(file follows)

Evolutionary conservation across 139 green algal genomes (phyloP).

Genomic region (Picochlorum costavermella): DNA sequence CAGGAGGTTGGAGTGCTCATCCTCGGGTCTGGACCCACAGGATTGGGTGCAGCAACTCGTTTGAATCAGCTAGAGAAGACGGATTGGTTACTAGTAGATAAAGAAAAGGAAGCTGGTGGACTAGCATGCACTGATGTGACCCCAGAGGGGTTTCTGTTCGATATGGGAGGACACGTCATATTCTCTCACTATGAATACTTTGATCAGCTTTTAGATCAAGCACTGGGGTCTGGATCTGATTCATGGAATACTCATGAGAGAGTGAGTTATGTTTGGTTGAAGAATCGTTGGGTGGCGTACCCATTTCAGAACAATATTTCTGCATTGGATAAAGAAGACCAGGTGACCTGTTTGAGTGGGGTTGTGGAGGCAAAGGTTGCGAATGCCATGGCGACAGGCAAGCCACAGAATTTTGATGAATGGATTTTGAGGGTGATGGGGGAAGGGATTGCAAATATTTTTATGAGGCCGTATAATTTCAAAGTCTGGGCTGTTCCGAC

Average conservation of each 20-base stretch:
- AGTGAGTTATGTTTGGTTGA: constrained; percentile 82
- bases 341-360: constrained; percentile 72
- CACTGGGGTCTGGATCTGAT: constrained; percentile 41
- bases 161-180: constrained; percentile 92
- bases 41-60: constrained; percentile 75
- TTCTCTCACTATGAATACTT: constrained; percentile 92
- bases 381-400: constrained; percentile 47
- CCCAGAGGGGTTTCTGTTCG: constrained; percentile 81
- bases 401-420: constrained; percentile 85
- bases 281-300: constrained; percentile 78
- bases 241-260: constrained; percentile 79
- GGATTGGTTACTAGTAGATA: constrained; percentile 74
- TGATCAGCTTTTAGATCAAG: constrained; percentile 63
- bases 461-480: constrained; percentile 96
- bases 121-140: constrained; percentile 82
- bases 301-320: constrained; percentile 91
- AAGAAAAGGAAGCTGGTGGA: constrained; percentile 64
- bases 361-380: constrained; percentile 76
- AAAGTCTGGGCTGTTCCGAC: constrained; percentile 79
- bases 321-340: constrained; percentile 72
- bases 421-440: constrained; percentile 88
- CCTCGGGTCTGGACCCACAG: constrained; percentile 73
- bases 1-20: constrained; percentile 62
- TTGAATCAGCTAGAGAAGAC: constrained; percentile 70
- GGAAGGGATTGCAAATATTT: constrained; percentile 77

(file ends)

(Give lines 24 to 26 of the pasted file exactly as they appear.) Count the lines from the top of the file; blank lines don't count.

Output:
- bases 421-440: constrained; percentile 88
- CCTCGGGTCTGGACCCACAG: constrained; percentile 73
- bases 1-20: constrained; percentile 62